Every medical student has had occasional (or near-constant) thoughts that there aren’t nearly enough hours in the day. Class lectures, lab courses, discussion groups, assignments, clinic work, research projects, applications…it all adds up. For those of you using the YOUSMLE method, you already know the number of hours you can free up in your day simply by studying more efficiently. Here, I outline 6 tips to streamline your studying, and free up time for life. Even if you don’t use Anki (yet) for your studying, many of these tips can help you save hours each day!
1. Switch between programs using “Command + Tab” (Mac) or “Alt + Tab” (PC) and between windows using “Command + `” (Mac)
Anyone using a computer has more than one program on at a time. Switching between them You may be switching between Preview to read the syllabus, Chrome to cross-reference it with Wikipedia, and a Mail client to check the latest Facebook friend request. To switch between programs, most people will click on the program they want with their mouse, wasting valuable time. Instead, to switch between programs in OSX, simply hold “Command ⌘” then hit “Tab” (For PC: “Alt,” then “Tab”). There should be a horizontal list of open programs that displays, like below.
On a Mac, you can also switch between open windows of a program (e.g. switch between a “First Aid” copy and “Goljan Pathology” so you can quickly reference between each other) by holding “Command ⌘” and then ` (the key just below the “esc” key at the top left of your keyboard). It may seem like a small thing, but when you figure that you switch between programs on your computer dozens if not hundreds of times in a day, and you could save 5 seconds on average per time, then multiply that over the months/years of your studying, this one tip could save you a lot of hassle and tons of hours. For further tips, visit this great tutorial here by Alex Spencer.
2. Text expander program
Ever wish you could add arrows like (↑ → ↓) to make your notes/cards cleaner? Find yourself typing the same thing over and over…and physically having to type it over and over? Wish you could actually type in “β” as easily as it would be to type “B”? Look no further! “Text expander” apps recognize set phrases that you determine, and replace them with a desired symbol. For example, you can see here when I type “,bet” it replaces it with “β.” I have done the same thing for arrow keys, other Greek symbols, and commonly typed phrases. Now, instead of having to write, “Metoprolol is a beta blocker that is specific for the beta-1 receptor, which leads to a decrease in contractility, HR, and AV nodal conduction,” I can write “Metoprolol is a β-blockers, specific for β1 → contractility, HR, AV nodal conduction ↓.” Look much easier to read? Imagine how much faster/more efficient your reviews would be if all of your notes were this easy to read! I use aText (affiliate link), which I highly recommend (for Mac), and which is demonstrated above. If you Google, “text expander program” on Google, you can find others.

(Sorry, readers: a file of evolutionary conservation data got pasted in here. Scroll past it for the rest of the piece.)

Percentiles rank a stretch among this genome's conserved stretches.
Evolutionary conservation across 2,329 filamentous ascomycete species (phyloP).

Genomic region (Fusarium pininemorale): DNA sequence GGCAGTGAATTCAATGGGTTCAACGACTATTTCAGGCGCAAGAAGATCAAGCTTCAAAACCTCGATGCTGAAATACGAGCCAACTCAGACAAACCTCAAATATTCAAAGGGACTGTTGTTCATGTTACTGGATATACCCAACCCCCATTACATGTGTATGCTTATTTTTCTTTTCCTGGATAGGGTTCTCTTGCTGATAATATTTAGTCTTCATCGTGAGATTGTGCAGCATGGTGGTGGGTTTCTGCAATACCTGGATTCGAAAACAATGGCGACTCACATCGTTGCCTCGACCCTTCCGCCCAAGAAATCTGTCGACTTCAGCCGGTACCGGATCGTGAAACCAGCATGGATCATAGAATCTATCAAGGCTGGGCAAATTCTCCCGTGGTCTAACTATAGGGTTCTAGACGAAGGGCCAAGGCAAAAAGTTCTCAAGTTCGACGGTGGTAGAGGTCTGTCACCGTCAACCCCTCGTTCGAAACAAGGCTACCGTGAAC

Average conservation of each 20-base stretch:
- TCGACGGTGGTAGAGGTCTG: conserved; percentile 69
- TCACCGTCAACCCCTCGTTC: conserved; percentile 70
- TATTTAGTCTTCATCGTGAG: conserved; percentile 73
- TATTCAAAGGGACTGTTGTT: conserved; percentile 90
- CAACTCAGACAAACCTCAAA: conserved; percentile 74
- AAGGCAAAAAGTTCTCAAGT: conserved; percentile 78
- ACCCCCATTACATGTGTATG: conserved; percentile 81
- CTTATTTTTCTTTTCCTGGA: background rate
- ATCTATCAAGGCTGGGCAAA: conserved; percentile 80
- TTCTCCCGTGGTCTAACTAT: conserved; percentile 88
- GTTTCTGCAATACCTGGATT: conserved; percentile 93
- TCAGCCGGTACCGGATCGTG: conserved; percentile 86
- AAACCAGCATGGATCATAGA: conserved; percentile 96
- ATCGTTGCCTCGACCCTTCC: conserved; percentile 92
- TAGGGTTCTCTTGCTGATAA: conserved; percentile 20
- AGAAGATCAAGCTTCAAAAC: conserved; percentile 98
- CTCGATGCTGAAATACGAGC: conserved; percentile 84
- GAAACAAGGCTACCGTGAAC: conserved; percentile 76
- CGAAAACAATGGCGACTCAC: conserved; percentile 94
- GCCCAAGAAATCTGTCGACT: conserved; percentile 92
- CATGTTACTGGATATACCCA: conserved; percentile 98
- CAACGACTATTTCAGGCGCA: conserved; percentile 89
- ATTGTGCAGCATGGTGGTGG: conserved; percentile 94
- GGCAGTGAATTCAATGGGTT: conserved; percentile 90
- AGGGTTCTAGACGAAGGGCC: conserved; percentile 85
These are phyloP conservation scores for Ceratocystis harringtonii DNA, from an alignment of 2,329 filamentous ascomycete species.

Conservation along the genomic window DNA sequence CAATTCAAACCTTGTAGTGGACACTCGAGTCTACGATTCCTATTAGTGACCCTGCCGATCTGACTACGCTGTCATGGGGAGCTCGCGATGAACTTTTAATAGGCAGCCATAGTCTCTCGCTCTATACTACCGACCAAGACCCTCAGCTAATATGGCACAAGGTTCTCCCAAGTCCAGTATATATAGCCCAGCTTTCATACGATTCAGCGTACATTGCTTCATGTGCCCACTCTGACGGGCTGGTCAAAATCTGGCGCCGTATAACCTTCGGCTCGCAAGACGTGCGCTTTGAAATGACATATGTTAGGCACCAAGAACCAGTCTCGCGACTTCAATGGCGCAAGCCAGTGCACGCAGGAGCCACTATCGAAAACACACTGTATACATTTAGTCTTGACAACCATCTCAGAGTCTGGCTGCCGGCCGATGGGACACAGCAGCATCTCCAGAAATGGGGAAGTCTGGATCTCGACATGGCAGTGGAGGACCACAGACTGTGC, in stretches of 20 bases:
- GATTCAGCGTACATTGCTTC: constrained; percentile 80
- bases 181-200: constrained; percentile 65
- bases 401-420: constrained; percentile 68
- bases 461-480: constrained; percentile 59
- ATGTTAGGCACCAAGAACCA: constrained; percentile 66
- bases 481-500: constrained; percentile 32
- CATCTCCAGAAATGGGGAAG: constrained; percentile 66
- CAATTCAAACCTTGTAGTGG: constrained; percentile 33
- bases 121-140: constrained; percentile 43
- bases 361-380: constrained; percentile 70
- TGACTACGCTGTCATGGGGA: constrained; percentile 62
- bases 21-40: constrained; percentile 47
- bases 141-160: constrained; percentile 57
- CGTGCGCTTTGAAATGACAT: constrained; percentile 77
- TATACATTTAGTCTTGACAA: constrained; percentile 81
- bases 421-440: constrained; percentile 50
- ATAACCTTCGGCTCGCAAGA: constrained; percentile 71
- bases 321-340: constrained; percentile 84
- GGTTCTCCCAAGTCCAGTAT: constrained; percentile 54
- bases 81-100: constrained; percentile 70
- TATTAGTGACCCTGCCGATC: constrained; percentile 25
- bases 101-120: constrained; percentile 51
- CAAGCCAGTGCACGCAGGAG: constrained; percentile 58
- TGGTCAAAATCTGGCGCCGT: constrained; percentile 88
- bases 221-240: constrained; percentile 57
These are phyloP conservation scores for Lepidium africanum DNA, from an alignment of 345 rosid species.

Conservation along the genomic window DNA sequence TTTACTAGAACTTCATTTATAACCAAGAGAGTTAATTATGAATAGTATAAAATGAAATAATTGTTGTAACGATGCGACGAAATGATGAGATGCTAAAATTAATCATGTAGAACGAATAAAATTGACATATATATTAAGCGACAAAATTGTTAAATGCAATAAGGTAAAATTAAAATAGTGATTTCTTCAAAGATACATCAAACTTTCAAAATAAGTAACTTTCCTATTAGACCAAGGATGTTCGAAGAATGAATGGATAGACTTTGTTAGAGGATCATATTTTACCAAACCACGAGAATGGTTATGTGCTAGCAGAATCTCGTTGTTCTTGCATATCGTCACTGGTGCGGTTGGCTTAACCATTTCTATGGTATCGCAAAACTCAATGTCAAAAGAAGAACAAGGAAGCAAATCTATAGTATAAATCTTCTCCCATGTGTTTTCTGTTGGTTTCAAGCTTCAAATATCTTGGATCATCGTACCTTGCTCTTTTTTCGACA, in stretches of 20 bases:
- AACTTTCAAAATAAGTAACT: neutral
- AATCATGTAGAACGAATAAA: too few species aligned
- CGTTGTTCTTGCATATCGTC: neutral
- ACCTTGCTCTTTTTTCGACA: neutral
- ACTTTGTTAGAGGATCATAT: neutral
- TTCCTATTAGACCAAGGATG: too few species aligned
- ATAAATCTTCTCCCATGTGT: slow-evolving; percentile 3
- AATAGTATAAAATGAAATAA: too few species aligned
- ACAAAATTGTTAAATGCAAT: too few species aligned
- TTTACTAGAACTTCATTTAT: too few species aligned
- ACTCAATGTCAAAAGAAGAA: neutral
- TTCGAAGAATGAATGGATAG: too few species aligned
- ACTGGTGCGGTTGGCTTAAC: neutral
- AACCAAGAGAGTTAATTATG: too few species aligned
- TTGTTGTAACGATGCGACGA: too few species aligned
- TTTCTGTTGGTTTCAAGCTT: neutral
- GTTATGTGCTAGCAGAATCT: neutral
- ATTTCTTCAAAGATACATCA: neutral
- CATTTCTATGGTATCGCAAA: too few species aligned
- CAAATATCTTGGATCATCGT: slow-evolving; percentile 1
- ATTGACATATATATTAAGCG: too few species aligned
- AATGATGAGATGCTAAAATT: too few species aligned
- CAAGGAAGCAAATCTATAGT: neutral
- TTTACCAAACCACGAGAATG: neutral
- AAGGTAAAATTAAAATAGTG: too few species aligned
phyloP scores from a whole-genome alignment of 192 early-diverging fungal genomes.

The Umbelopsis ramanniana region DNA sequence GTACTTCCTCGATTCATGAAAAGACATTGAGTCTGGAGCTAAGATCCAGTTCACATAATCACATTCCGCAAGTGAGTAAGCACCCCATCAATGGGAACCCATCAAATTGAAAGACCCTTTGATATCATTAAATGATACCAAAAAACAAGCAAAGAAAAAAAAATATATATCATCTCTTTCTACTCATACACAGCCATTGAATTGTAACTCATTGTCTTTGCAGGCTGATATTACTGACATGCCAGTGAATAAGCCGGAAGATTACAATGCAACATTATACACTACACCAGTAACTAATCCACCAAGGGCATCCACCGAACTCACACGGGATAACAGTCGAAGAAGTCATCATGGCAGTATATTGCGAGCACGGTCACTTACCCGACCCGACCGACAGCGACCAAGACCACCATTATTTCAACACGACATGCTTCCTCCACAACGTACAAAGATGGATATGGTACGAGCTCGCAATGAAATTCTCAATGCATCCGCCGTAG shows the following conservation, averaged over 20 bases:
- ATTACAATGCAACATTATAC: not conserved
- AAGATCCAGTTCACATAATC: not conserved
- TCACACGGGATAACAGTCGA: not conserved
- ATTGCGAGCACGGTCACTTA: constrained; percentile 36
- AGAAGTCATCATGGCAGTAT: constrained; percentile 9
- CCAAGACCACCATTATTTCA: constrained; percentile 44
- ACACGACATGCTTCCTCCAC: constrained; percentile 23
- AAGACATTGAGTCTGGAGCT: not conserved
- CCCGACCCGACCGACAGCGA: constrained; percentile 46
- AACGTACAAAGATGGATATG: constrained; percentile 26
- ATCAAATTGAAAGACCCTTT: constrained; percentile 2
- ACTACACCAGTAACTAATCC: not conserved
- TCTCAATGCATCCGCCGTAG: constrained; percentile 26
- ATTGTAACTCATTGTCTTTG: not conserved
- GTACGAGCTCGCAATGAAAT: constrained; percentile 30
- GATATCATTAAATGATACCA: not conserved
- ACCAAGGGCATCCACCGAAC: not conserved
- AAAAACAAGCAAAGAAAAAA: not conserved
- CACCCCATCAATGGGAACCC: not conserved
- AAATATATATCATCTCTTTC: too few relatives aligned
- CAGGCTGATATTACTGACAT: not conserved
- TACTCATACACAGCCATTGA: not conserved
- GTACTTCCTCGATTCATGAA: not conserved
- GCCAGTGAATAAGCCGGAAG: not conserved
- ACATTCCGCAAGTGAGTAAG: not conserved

3. Cards on the go: AnkiMobile, AnkiWeb
There are constantly small chunks of time throughout the day. To me, using this downtime effectively often meant the difference between coming home to hours of studying, or simply being able to relax. Using either the AnkiMobile app for your iPhone or Ankiweb if you have internet access, we can review flashcards during the day, be it waiting for a friend, walking to class, or in-between lectures. Another tip: if you’re going to the gym for a cardio work-out, consider bringing your Anki cards with you! Whenever I go to the gym, I can both get in my workout, as well as finish all my cards! My goal on clerkships was to be done with all of my flashcards by the time I came home, so I could relax. At least 80% of the time, I was able to find enough time to do so.